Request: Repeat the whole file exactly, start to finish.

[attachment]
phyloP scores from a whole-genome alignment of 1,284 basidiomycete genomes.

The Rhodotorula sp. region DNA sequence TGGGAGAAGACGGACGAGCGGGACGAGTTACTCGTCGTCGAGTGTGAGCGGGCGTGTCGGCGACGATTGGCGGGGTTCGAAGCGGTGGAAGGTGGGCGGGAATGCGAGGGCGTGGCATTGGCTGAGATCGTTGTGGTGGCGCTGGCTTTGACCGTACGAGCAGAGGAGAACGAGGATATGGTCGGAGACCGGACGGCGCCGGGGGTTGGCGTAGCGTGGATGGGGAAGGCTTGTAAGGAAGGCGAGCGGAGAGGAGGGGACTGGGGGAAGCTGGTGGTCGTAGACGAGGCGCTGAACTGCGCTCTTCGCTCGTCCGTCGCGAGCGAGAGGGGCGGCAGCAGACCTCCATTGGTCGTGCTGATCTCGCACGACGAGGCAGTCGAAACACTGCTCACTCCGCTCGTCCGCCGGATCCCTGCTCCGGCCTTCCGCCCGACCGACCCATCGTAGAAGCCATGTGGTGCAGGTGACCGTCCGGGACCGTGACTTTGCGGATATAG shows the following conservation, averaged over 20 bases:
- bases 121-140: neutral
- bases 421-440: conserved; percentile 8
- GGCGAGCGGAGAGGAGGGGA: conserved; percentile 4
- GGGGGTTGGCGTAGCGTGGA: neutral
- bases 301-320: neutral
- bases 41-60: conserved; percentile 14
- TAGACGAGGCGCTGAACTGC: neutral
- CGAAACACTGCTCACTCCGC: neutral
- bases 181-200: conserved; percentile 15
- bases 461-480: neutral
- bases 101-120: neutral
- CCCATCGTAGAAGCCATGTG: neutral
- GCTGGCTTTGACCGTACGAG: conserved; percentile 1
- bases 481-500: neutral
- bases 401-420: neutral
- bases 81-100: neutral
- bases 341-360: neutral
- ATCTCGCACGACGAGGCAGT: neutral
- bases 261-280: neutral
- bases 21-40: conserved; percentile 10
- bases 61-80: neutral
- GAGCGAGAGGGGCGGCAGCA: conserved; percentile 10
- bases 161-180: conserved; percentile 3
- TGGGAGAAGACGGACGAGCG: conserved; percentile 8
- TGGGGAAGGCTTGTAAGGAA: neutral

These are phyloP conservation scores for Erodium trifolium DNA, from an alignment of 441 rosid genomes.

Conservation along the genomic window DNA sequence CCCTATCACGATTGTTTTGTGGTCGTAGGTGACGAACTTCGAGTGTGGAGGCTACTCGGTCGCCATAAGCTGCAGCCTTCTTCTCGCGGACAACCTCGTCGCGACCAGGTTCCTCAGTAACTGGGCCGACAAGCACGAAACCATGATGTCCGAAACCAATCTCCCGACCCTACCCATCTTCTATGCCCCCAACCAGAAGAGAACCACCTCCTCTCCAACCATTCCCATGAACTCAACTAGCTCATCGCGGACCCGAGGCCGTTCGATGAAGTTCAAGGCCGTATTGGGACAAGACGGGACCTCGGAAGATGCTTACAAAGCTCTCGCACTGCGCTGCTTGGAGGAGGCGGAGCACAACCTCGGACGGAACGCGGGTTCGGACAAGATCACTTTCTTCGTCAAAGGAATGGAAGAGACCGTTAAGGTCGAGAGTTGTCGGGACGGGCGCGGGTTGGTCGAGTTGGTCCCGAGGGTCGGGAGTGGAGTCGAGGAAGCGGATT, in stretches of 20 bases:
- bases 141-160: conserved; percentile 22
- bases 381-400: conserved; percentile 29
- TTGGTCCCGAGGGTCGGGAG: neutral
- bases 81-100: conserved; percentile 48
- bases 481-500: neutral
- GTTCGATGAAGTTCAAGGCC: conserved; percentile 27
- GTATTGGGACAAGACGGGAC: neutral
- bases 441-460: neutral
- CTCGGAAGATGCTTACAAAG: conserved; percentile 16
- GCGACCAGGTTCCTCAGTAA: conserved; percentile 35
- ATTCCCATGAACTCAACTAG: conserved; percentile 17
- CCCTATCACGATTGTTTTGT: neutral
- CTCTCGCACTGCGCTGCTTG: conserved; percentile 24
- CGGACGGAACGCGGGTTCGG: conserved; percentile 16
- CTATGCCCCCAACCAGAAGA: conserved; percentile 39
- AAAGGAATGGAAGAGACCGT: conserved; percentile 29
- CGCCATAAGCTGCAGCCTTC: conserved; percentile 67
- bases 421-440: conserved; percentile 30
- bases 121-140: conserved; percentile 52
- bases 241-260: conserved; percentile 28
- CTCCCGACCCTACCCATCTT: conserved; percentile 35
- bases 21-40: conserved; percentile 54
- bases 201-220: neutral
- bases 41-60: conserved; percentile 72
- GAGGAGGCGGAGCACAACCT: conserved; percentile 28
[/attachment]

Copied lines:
phyloP scores from a whole-genome alignment of 1,284 basidiomycete genomes.

The Rhodotorula sp. region DNA sequence TGGGAGAAGACGGACGAGCGGGACGAGTTACTCGTCGTCGAGTGTGAGCGGGCGTGTCGGCGACGATTGGCGGGGTTCGAAGCGGTGGAAGGTGGGCGGGAATGCGAGGGCGTGGCATTGGCTGAGATCGTTGTGGTGGCGCTGGCTTTGACCGTACGAGCAGAGGAGAACGAGGATATGGTCGGAGACCGGACGGCGCCGGGGGTTGGCGTAGCGTGGATGGGGAAGGCTTGTAAGGAAGGCGAGCGGAGAGGAGGGGACTGGGGGAAGCTGGTGGTCGTAGACGAGGCGCTGAACTGCGCTCTTCGCTCGTCCGTCGCGAGCGAGAGGGGCGGCAGCAGACCTCCATTGGTCGTGCTGATCTCGCACGACGAGGCAGTCGAAACACTGCTCACTCCGCTCGTCCGCCGGATCCCTGCTCCGGCCTTCCGCCCGACCGACCCATCGTAGAAGCCATGTGGTGCAGGTGACCGTCCGGGACCGTGACTTTGCGGATATAG shows the following conservation, averaged over 20 bases:
- bases 121-140: neutral
- bases 421-440: conserved; percentile 8
- GGCGAGCGGAGAGGAGGGGA: conserved; percentile 4
- GGGGGTTGGCGTAGCGTGGA: neutral
- bases 301-320: neutral
- bases 41-60: conserved; percentile 14
- TAGACGAGGCGCTGAACTGC: neutral
- CGAAACACTGCTCACTCCGC: neutral
- bases 181-200: conserved; percentile 15
- bases 461-480: neutral
- bases 101-120: neutral
- CCCATCGTAGAAGCCATGTG: neutral
- GCTGGCTTTGACCGTACGAG: conserved; percentile 1
- bases 481-500: neutral
- bases 401-420: neutral
- bases 81-100: neutral
- bases 341-360: neutral
- ATCTCGCACGACGAGGCAGT: neutral
- bases 261-280: neutral
- bases 21-40: conserved; percentile 10
- bases 61-80: neutral
- GAGCGAGAGGGGCGGCAGCA: conserved; percentile 10
- bases 161-180: conserved; percentile 3
- TGGGAGAAGACGGACGAGCG: conserved; percentile 8
- TGGGGAAGGCTTGTAAGGAA: neutral

These are phyloP conservation scores for Erodium trifolium DNA, from an alignment of 441 rosid genomes.

Conservation along the genomic window DNA sequence CCCTATCACGATTGTTTTGTGGTCGTAGGTGACGAACTTCGAGTGTGGAGGCTACTCGGTCGCCATAAGCTGCAGCCTTCTTCTCGCGGACAACCTCGTCGCGACCAGGTTCCTCAGTAACTGGGCCGACAAGCACGAAACCATGATGTCCGAAACCAATCTCCCGACCCTACCCATCTTCTATGCCCCCAACCAGAAGAGAACCACCTCCTCTCCAACCATTCCCATGAACTCAACTAGCTCATCGCGGACCCGAGGCCGTTCGATGAAGTTCAAGGCCGTATTGGGACAAGACGGGACCTCGGAAGATGCTTACAAAGCTCTCGCACTGCGCTGCTTGGAGGAGGCGGAGCACAACCTCGGACGGAACGCGGGTTCGGACAAGATCACTTTCTTCGTCAAAGGAATGGAAGAGACCGTTAAGGTCGAGAGTTGTCGGGACGGGCGCGGGTTGGTCGAGTTGGTCCCGAGGGTCGGGAGTGGAGTCGAGGAAGCGGATT, in stretches of 20 bases:
- bases 141-160: conserved; percentile 22
- bases 381-400: conserved; percentile 29
- TTGGTCCCGAGGGTCGGGAG: neutral
- bases 81-100: conserved; percentile 48
- bases 481-500: neutral
- GTTCGATGAAGTTCAAGGCC: conserved; percentile 27
- GTATTGGGACAAGACGGGAC: neutral
- bases 441-460: neutral
- CTCGGAAGATGCTTACAAAG: conserved; percentile 16
- GCGACCAGGTTCCTCAGTAA: conserved; percentile 35
- ATTCCCATGAACTCAACTAG: conserved; percentile 17
- CCCTATCACGATTGTTTTGT: neutral
- CTCTCGCACTGCGCTGCTTG: conserved; percentile 24
- CGGACGGAACGCGGGTTCGG: conserved; percentile 16
- CTATGCCCCCAACCAGAAGA: conserved; percentile 39
- AAAGGAATGGAAGAGACCGT: conserved; percentile 29
- CGCCATAAGCTGCAGCCTTC: conserved; percentile 67
- bases 421-440: conserved; percentile 30
- bases 121-140: conserved; percentile 52
- bases 241-260: conserved; percentile 28
- CTCCCGACCCTACCCATCTT: conserved; percentile 35
- bases 21-40: conserved; percentile 54
- bases 201-220: neutral
- bases 41-60: conserved; percentile 72
- GAGGAGGCGGAGCACAACCT: conserved; percentile 28